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Week in Review

Investors Backlash Against 401(k)s Via Class-Actions

Investors are increasingly bringing dramatically worded lawsuits against 401(k) sponsors and fiduciaries for what they allege are shady fee practices, Mondaq reports. The inspiration for the lawsuits has come primarily from recent investigations by the Securities and Exchange Commission, Department of Labor and Congress into hidden or excessive fees.

Specifically, Congress and the SEC have pointed out that 401(k) consultants may be in revenue-sharing arrangements with the investment advisory firms whose products they recommend, without disclosing those arrangements. In addition, some of the lawsuits charge that plan fiduciaries don't offer investors less-expensive share classes as assets in a plan grow.

To date, the majority of the lawsuits have been filed in Illinois, although there are a few in Missouri, Connecticut and California-most of them aimed at Fortune 50 firms.

Although the majority of the lawsuits have been filed by one law firm, others are joining the fray, and scores of additional lawsuits are expected.

Ex-Bond Fund Manager Sues U.S. Treasury

A former MFS Investment Management bond fund manager has sued the U.S. Treasury to obtain access to their files that he says is critical to his defense in a case the Securities and Exchange Commission has brought against him, The Patriot Ledger reports. Steven Nothern filed the suit, claiming that under the Freedom of Information Act, he should have access to the documents.

Nothern sued the agency already, in February, asking a judge to order the Treasury to allow him to depose five of their officials. Nothern's case essentially claims that the government agency is stonewalling him to protect itself.

"We're disappointed that the Treasury department seems to wish to avoid disclosing embarrassing information that we believe is critical to Steve Nothern's defense," said his attorney, John Shope, of Foley Hoag. "It seems to me that the government is trying to blame Steve Nothern for its own mistakes."

A Treasury spokeswoman declined to comment for The Patriot-Ledger on the pending litigation.

The case against Nothern stems from a Treasury announcement on Oct. 31, 2001 that it would no longer issue 30-year bonds. The Treasury held a 9 a.m. press conference but said that the information would be embargoed until 10 a.m.

Peter Davis, a consultant whose clients included MFS, was at that press conference but left 30 minutes early to call clients with the news. Davis settled with the SEC in 2003, agreeing to pay $150,000.

The Commission then brought civil charges against Nothern and a Goldman Sachs economist, who, acting on Davis's tip, purchased 30-year bonds ahead of the 10 a.m. embargo. The SEC originally dropped its case against Nothern but then refilled it again in 2005.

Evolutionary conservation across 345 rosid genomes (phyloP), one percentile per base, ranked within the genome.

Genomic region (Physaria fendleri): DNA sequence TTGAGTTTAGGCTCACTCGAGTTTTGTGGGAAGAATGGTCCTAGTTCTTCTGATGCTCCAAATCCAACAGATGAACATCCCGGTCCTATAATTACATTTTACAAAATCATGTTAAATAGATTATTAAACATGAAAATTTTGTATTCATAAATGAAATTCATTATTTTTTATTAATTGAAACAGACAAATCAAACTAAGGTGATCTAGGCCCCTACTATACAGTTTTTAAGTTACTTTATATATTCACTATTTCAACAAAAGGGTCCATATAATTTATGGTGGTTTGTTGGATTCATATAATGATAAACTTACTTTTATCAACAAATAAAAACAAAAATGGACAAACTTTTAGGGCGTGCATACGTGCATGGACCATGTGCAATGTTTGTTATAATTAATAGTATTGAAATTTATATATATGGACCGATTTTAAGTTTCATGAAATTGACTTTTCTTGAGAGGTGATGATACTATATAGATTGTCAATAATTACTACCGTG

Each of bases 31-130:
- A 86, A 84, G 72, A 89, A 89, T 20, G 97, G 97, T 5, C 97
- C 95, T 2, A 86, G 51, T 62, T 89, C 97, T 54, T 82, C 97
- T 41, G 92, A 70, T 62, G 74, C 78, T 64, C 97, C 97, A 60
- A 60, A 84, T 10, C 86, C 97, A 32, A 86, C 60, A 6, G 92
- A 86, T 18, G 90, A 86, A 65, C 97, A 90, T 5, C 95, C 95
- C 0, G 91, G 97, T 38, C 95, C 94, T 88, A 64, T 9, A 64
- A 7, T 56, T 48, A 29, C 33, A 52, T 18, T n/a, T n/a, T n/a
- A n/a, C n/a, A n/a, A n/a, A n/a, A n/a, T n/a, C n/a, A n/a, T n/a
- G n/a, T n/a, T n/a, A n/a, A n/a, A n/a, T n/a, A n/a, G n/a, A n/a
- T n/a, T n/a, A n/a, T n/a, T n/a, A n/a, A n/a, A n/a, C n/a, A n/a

Nothern said that not only had Davis left a voicemail message for him at around 9:40 that day, but a broker called at 9:30 to say there were rumors the Treasury would stop issuing 30-year bonds. Then, when he saw an announcement on the Treasury's website before 10 a.m., he began tracking the price of the bonds. Seeing them rising, he decided to buy some, not knowing about the embargo and believing the information to be public knowledge.

According to Nothern's lawsuit, the Treasury said it has 637 pages documenting what it did that day but won't release 272 of those pages. He also wants the Treasury to release a computer disc that will show when the Treasury posted the news on its website.

"Treasury has encouraged the SEC's prosecution of this action as a means of deflecting criticism from its many mistakes and misjudgments relating to the Oct. 31, 2001 announcement," Nothern's lawsuit states. "Because of Treasury's interest in placing all the blame for Oct. 31, 2001 on private parties like Nothern, it has an incentive to deny him the testimony and other information he needs to defend himself."

Ed Jones Offers Investors $127.5 Million Settlement

Edward Jones is proposing paying investors $127.5 million in vouchers to settle class-action lawsuits charging the firm with accepting revenue from mutual fund companies in exchange for recommending their funds, the St. Louis Post-Dispatch reports.

The firm would pay current customers $72.5 million in credit vouchers and past customers $55 million in cash.

Edward Jones investors filed lawsuits in federal and state courts two years ago after the firm paid $75 million in fines to Missouri, the Securities and Exchange Commission and the NASD.

The courts are scheduled to hold hearings on the proposal on July 20.

Fidelity Starts $200 Million Expansion Outside Dallas

As part of a $200 million expansion into Texas that will eventually employ 1,535 additional employees, Fidelity Investments recently signed a 10-year lease for 160,000 square feet in Lewisville, Texas, outside of Dallas to support as many as 1,000 employees, reports.

Fidelity currently employs 2,900 people in Westlake, Texas. The company plans to build a 600,000-square-foot building at that location.